Featured Post

Death becomes her: A Brief List Of Everyone Who Died @finborough

For a natural process, death is not a topic that comes up naturally for people. We ask how people are doing but expect the response to be “I’m great”, not “I’m not dead yet”. And so for the main character in A Brief List of Everyone Who Died, Graciela has a death issue. Starting with when she was five and found out only after the matter that her parents had her beloved dog euthanised. So Graciela decides that nobody she loves will die from then on. And so this piece becomes a fruitless attempt at how she spends her life trying to avoid death while it is all around her. It’s currently having its world premiere  at the Finborough Theatre . As the play title suggests, it is a brief list of life moments where death and life intervene for the main character, from the passing of relatives, cancer, suicides, accidents and the loss of parents. Playwright Jacob Marx Rice plots the critical moments of the lives of these characters through their passing or the passing of those around them. Howeve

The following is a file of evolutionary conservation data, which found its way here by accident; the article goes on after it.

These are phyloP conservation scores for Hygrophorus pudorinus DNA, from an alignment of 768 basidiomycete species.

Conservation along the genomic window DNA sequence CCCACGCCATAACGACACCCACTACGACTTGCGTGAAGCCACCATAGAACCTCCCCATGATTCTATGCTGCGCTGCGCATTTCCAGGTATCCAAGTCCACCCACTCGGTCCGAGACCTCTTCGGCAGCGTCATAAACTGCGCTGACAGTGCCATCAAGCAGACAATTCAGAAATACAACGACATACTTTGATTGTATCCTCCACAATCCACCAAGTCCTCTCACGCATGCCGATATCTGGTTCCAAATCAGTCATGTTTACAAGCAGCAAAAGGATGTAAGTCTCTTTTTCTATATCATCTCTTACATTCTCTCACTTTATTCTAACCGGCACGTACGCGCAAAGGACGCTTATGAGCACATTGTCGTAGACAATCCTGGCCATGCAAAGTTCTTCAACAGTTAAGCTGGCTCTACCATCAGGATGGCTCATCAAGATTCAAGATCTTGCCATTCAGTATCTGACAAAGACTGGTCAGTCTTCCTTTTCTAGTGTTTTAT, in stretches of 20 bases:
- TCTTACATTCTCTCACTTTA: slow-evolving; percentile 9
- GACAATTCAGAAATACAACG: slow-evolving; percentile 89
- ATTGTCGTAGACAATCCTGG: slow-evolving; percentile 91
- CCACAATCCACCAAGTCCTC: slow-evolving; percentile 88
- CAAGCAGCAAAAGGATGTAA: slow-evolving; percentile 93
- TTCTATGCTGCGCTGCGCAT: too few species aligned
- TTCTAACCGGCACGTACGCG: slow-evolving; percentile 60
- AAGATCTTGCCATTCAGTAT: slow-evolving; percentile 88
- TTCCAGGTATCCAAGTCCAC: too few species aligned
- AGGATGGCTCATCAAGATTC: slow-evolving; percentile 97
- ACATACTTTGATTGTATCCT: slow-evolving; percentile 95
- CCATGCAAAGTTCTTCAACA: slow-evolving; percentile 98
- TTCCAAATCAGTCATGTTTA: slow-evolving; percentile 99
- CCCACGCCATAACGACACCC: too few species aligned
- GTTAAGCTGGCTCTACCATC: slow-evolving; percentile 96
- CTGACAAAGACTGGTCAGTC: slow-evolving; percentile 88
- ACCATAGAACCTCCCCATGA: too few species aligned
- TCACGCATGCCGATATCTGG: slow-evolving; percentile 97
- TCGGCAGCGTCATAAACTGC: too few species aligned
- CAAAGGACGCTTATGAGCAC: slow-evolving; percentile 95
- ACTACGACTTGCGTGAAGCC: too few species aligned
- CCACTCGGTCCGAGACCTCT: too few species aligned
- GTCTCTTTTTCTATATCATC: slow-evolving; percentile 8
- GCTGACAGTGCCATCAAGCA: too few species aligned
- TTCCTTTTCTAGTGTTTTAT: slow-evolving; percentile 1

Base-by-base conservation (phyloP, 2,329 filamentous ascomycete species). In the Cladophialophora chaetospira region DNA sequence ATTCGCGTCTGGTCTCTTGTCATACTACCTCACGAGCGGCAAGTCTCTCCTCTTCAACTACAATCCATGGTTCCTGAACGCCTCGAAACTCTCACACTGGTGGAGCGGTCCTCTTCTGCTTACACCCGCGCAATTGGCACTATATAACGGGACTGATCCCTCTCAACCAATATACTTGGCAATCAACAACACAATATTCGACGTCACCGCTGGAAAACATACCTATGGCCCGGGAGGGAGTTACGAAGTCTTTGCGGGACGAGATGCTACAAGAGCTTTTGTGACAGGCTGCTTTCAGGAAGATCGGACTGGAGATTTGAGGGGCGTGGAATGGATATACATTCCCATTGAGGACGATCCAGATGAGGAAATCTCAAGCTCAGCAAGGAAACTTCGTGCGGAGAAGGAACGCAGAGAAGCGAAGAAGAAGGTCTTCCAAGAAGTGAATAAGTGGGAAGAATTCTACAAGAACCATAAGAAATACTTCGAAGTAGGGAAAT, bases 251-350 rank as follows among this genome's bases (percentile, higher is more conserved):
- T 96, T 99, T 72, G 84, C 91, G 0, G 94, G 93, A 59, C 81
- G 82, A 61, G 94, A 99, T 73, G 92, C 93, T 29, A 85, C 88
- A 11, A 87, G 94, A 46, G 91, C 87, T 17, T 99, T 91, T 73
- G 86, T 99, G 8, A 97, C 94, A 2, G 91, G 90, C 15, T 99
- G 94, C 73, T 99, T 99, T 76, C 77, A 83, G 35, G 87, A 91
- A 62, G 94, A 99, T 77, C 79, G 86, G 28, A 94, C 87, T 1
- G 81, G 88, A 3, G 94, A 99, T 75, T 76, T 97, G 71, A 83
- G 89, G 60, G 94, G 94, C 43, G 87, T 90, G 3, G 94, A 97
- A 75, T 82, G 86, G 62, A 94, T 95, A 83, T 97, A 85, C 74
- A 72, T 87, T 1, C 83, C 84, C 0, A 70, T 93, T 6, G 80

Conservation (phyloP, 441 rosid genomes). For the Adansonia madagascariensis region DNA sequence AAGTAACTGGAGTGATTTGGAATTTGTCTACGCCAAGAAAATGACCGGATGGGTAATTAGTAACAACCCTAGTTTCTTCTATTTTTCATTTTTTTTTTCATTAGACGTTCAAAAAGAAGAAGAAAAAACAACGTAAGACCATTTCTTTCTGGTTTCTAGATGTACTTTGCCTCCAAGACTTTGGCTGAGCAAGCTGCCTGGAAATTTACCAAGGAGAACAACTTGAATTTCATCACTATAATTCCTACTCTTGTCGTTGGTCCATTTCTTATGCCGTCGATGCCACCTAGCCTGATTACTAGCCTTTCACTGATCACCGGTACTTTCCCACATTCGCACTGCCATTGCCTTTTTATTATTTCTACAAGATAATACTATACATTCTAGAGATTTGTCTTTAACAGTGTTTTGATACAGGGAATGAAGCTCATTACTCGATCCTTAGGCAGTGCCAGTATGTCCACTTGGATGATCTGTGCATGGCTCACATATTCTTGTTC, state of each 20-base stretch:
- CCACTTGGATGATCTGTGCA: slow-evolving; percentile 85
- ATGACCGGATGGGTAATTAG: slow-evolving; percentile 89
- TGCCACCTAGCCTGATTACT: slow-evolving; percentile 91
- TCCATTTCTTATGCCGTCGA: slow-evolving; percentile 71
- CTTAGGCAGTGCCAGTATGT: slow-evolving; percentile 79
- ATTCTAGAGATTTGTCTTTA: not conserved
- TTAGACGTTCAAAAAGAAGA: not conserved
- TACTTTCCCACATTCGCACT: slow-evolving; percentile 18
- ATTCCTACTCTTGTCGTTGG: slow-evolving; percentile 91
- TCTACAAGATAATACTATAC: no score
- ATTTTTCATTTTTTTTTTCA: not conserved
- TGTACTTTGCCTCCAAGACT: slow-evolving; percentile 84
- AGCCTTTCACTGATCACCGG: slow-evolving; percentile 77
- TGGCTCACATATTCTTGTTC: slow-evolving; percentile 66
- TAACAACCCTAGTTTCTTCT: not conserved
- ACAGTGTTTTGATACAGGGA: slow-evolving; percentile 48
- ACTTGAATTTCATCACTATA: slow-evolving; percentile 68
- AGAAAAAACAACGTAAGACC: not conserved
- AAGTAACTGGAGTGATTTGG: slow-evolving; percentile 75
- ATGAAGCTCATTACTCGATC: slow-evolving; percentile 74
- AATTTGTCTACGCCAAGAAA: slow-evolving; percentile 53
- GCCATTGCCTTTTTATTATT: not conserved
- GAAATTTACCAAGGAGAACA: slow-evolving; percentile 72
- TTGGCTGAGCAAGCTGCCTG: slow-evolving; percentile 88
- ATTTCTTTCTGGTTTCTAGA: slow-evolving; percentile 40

Music: John Dankworth and Cleo Laine

I keep forgetting that I should avoid going to proms concerts. Albert Hall is stuffy, the acoustics are bad, the seats are terrible, and you always have to worry about some old person falling over you with their walking stick as they navigate the steep inclines. I really don't know why so many old age pensioners risk hip replacements coming to these concerts, but they do...

Anyway, I found myself among the OAPs watching two OAPs on Wednesday night: John Dankworth and Cleo Laine (well they both turn 80 later this year). Despite the limitations of the hall, they managed to give it a feel as if it were a jazz club and they were just playing some music. The audience loved it and it was a bit of a treat...

Popular posts from this blog

Opera and full frontal nudity: Rigoletto

Fantasies: Afterglow @Swkplay

Ramin Karimloo: the unstoppable beast